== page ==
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The Dead are Coming

Every day, hundreds of migrants die at Europe’s aggressively sealed-off borders. These borders are the world’s deadliest. Year after year, thousands of people die trying to cross them. The victims of this cordon sanitaire are buried in masses in the hinterland of Southern European states. They have no names. No-one looks for their relatives. No-one brings them flowers.

The Center for Political Beauty took these dead immigrants from the EU’s external borders right to the heart of Europe’s mechanism of defense: to the German capital. Those who died of thirst or hunger at our borders on their way to a new life, were thus able to reach the destination of their dreams beyond their death. Together with the victims’ relatives, we opened inhumane graves, identified and exhumed the bodies and brought them to Germany.

“In light of the fact that the victims did not make it to our country alive, the Center for Political Beauty brings us their bodies. We are being confronted with the consequences of what we do or rather what we don’t do. That is the one thing. The other is: the intervention transforms piles of corpses into individuals who lost their lives. It transforms refugees into people. The intervention also affirms our feeling that we are about to commit grave mistakes. We didn’t ask what happened to those who died. The artist are now doing exactly that. In the year 442 BC, a theatre play was staged in Athens. The heroine of the play was a young woman who defied the ruler’s will, the law so to say. He had ordered that Polynikes should not be buried. The play contained a dialogue between two women. One of them says that she shares the outrage at the ruler’s order but that she cannot muster the courage to stage a rebellion against this decision. Antigone replies: ’Use that excuse, if you like, but I indeed will go and heap a tomb for my dearest brother’. She does wrong in order to do right. It is our hope that we will listen to the dead seeing as we ignored their screams while they were still alive“.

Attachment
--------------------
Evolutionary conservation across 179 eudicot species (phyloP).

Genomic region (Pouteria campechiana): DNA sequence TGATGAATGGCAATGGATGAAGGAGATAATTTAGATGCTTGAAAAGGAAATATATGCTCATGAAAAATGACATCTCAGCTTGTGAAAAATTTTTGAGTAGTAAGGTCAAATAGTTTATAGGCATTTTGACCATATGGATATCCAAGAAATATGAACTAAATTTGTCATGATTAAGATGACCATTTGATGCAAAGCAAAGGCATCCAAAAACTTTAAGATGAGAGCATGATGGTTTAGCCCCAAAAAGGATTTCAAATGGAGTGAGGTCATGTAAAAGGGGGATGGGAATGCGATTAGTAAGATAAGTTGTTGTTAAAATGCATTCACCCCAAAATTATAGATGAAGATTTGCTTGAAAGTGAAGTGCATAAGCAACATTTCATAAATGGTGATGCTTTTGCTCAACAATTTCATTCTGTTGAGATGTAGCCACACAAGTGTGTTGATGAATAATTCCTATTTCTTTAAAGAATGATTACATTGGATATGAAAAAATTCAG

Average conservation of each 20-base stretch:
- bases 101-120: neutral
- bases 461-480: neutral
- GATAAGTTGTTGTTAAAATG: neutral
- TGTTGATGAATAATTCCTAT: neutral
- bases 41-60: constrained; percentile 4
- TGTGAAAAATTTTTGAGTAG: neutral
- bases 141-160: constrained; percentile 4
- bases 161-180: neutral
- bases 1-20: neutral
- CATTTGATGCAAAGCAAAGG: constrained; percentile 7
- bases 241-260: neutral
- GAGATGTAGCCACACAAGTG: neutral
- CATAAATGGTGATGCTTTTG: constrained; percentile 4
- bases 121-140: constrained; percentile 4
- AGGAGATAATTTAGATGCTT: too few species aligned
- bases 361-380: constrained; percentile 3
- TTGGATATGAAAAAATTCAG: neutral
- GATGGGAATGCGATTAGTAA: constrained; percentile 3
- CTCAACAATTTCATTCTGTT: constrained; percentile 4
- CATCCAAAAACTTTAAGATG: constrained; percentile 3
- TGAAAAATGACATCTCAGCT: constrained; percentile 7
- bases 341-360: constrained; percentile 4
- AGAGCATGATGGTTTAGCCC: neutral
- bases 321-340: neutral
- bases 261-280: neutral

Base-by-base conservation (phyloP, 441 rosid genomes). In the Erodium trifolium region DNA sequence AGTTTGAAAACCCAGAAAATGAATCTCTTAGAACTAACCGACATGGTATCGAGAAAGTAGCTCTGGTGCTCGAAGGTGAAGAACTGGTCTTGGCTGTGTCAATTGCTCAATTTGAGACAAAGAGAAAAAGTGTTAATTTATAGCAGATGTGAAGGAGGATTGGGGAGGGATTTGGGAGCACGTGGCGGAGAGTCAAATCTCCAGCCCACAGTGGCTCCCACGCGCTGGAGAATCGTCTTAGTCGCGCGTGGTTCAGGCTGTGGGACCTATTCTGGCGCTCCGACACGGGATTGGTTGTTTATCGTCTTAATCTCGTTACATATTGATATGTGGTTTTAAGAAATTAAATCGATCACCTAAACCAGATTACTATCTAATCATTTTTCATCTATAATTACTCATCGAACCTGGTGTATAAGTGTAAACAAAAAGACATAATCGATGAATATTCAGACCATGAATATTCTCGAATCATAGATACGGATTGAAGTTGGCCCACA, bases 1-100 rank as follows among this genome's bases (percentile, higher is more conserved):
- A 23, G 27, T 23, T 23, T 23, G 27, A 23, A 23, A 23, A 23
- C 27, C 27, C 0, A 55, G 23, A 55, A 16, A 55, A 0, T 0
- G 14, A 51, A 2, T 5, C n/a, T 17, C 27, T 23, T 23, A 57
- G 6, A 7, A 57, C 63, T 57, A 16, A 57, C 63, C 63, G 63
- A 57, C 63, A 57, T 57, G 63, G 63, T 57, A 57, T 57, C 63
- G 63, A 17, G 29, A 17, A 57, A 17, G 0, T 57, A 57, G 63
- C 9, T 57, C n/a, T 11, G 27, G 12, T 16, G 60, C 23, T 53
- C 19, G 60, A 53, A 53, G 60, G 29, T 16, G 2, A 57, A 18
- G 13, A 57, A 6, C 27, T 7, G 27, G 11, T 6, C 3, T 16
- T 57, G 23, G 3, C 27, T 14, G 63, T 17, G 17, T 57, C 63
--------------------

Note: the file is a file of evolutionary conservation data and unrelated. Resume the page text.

Berliner Zeitung

This is how Europe could treat the victims of its aggressive isolation

Against every rule of probability, we exhumed a mother who had drowned on her way to Europe - due to our inaction - and was buried as “unknown“ by the authorities in Sicily. We took her to her loved ones in Germany. We were not allowed to bury her two-year-old child with her. Instead, we managed to free a sixteen-year-old from the shackles of bureaucracy. He had collapsed on the trip of horror on the Mediterranean and his body was confiscated by the authorities for ten weeks in order to get his relatives to testify against their smuggler. We gave these migrants the dignity they deserve. But it was not just about saving their dignity.

  • "The most radical interpretation of Sophocles’ ‘Antigone‘ that we have seen in a while."

  • “Their most spectacular intervention up until now!“

    Der Spiegel
  • “Political pornography!“
    Sonja Zekri, Süddeutsche Zeitung
  • “Their intervention might be horrifying. But even more horrifying is the reality at Europe’s external borders.“

  • “Artists exhume bodies of refugees in Sicily and drive them to Germany under the influence of drugs.“

  • “The debate focuses only on whether or not the CPB’s type of art crosses certain boundaries, in particular the boundary between theatre and reality itself- as if the borders between words matter more than those of Europe itself.“

  • “Breaching taboos and crossing boundaries is the trademark of the CPB which set out to fill the vacuum left behind by artists such as Joseph Beuys and Christoph Schlingensief. Both were pioneers in mobilising the media in the name of art. Up until now, no-one has done a better job of demonstrating the capitalist disparity between first and second class bodies than the Spanish concept artist Santiago Sierra who, for instance, paid Cubans to have lines tattooed on their back. This is the context in which the CPB’s interventions need to be considered: They are, amongst other things, about art.“
    Der Stern
  • “The principle of this type of art is the cynical interaction with reality. In this case, however, the cynicism does not stem from the Berlin-based artist collective but is rather a reflection of the misanthropy of authorities, political decision-makers and of a society that turns a blind eye to this suffering.“